Due to damage from the 1906 San Francisco earthquake and laissez faire renovations, there were skylights that never saw the sky, doors that opened onto brick walls, staircases that led to ceilings (par dieu). A Penelope working in wood rather than yarn, Sarah wove and unwove until Llanada Villa became a labyrinth that would perplex even the Minotaur. When a decorating idea dawned, Sarah wrote it down on napkins, paper bags, or any available surface. After the hammering ceased, the United States’ largest private residence of the era held forty bedrooms, seventeen chimneys, forty-seven fireplaces, and trap doors. (Marie Kondo would run screaming from the premise-and not in fear of ghosts). The exterior was equally outlandish with a mishmash of turrets, gables, and towers. She held occasional nighttime séances in a turret of the blue painted house, aptly known as “The Witch’s Cap.” The lingering question: why?
One explanation is a medium told Sarah the reason for the Winchester deaths was revenge perpetrated by bullet-ridden spirits, the victims of their rifles. With the guilt of a Lady Macbeth, Sarah’s endless additions would prevent evil spirits from hunting her down. As a further safety precaution, Sarah always slept in different rooms. She believed that to stop building would signify her end. A recluse in her mansion, Sarah spent her days seeking safety, seeking absolution.
Sarah Winchester was the non-celluloid Norma Desmond, a woman held hostage in her own home, imprisoned in sorrow. Of all the artifacts in her mausoleum, perhaps the most telling was those found after her death. A concealed safe held two obituaries and two locks of hair-mementoes of William and Annie. Upon her death at age eighty-two, she joined her husband and daughter in Evergreen Cemetery. A. granite monument bears their names and dates of death.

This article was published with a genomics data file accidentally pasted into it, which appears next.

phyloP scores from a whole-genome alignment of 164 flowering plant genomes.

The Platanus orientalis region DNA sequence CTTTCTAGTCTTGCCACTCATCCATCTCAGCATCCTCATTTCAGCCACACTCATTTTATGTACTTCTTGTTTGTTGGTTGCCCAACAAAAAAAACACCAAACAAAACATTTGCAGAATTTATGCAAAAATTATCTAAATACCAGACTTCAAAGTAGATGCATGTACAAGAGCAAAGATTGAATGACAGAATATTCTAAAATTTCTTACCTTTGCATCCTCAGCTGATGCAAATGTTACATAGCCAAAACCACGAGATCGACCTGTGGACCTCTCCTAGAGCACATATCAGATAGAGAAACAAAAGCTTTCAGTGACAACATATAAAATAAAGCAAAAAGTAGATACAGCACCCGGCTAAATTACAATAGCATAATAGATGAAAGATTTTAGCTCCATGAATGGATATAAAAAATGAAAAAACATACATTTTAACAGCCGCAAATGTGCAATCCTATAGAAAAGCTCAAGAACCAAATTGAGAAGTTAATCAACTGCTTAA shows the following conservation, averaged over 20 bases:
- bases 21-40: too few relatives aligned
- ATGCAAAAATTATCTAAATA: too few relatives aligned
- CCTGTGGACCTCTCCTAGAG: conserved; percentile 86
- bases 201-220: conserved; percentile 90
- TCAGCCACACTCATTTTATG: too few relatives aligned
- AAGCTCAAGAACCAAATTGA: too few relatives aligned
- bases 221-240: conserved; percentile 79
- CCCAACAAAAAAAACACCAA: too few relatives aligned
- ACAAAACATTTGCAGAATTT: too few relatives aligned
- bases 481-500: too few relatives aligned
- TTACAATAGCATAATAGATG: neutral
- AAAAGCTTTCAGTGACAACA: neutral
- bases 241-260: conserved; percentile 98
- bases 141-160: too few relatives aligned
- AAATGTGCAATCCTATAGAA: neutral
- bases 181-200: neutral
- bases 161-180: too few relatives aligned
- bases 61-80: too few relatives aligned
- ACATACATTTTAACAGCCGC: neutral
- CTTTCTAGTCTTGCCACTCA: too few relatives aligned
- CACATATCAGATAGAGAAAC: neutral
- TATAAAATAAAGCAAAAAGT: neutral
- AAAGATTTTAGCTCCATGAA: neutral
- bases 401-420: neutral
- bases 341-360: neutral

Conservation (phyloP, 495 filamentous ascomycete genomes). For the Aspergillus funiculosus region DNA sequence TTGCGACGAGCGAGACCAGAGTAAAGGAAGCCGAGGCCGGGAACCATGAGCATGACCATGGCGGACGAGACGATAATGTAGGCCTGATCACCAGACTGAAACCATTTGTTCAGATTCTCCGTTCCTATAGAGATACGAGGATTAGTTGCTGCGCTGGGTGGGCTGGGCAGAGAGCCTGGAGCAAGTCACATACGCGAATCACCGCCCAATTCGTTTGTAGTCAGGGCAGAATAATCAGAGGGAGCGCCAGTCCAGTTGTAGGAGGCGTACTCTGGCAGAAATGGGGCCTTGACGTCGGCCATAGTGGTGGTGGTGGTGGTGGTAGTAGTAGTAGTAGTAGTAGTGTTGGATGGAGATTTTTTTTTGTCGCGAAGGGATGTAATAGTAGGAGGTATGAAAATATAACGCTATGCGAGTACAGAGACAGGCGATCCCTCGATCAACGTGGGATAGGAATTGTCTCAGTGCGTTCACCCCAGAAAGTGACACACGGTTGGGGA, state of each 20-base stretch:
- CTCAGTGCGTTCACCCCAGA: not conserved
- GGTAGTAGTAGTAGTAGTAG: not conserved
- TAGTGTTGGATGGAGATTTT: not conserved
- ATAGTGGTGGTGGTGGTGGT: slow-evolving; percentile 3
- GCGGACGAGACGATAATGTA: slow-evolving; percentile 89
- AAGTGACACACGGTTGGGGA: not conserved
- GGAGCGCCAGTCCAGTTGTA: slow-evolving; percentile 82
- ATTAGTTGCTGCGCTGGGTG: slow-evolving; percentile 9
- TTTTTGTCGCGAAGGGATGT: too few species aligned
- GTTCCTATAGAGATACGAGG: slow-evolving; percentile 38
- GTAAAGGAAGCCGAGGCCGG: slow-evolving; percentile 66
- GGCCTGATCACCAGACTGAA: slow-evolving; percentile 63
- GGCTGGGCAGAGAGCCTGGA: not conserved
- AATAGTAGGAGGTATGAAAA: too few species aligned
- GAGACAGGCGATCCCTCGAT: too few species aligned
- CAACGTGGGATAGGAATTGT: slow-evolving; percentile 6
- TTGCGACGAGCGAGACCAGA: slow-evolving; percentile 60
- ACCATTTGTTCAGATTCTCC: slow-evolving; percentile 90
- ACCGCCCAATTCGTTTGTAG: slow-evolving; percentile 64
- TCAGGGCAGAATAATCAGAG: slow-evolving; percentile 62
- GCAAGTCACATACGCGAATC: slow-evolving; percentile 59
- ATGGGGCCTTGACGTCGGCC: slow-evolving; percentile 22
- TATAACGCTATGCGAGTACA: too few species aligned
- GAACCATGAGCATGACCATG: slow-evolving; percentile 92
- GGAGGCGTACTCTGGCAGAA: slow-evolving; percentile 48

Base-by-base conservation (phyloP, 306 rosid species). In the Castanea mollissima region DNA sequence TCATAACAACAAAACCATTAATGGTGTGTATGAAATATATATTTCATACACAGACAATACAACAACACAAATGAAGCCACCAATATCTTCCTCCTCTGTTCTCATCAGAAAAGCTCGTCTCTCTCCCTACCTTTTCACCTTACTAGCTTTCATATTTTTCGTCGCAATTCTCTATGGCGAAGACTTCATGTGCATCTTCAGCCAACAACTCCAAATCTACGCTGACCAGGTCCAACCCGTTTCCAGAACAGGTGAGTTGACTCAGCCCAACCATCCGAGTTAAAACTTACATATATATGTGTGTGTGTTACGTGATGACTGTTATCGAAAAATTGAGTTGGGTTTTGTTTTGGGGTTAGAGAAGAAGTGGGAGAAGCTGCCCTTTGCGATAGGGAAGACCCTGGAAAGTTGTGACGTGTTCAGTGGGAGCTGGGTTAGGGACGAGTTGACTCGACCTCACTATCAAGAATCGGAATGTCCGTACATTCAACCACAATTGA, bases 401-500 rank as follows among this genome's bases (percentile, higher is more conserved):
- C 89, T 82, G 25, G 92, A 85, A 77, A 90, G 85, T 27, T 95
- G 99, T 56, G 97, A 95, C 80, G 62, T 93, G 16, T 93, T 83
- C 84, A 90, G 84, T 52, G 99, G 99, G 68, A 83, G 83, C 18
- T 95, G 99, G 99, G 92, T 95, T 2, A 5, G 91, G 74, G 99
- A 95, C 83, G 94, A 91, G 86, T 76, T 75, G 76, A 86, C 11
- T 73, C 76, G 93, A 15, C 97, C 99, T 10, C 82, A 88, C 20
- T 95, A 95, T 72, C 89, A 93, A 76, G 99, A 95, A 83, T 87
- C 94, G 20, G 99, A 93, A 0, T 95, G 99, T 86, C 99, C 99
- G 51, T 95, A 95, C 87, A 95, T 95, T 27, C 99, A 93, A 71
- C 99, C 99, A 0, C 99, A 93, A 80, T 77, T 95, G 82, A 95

After Sarah’s passing, John H. Brown assumed control of the Winchester House and capitalized on its association with ghosts. He was a roller coaster designer whose creation, the Backety-Back, operated in Canada. After a woman died on the attraction, Brown took off for California. He opened Sarah’s home to the paying public where guests could go where none had gone when Sarah was its chatelaine. If the mistress of the manor did not welcome presidents, she most certainly would not have welcomed the curious. Her spirit most likely haunted Brown with one of her husband’s weapons. Aspects of the tour she would especially dislike would be the gift shop-the only exit from the estate-that sells assorted kitsch. An illustrated guidebook explores Mrs. Winchester’s fixation on the number thirteen. For example, the thirteenth bathroom has thirteen windows while her will had thirteen sections that she signed thirteen times.
In the Walk with Spirits Tour, guests learn about spiritualism and the paranormal. The event begins with a simulation of a Victorian wake in the front parlor to showcase the era’s traditions regarding mourning. In the upper floors, visitors can partake in a séance. Upon reaching the parking lot, tourists feel they have viewed a monument to madness. An alternative view is Sarah was merely eccentric, a price that she paid for in the court of public opinion.
The California Sarah, like the Kansas Dorothy, can understandably murmur, “There’s no place like home.”
A View from Her Window
In contrast to the interior of Sarah’s random rooms, her four-acre grounds provided an island of aestheticism. Her Victorian gardens held hundreds of flowers in a profusion of colors. Her private park displayed dozens of statues such those depicting Cupid, cherub, hippopotamus, Native American hunter, deer, and frogs. Many of her original trees survive such as the Saucer Magnolia, Spartan Juniper, and Creeper Trumpet Vine. An aviary held exotic birds that added. Perhaps under the Californian wedge-wood-hued sky, and her well-tended garden, Sarah had a respite from her demons.
Nearby Attractions: The Rosicrucian Egyptian Museum
The Egyptian emporium has a large collection from the land of the Nile: a sarcophagus, mummified animals (a cat, a gazelle and baby crocodiles), papyrus writings and the ancient board game Senet.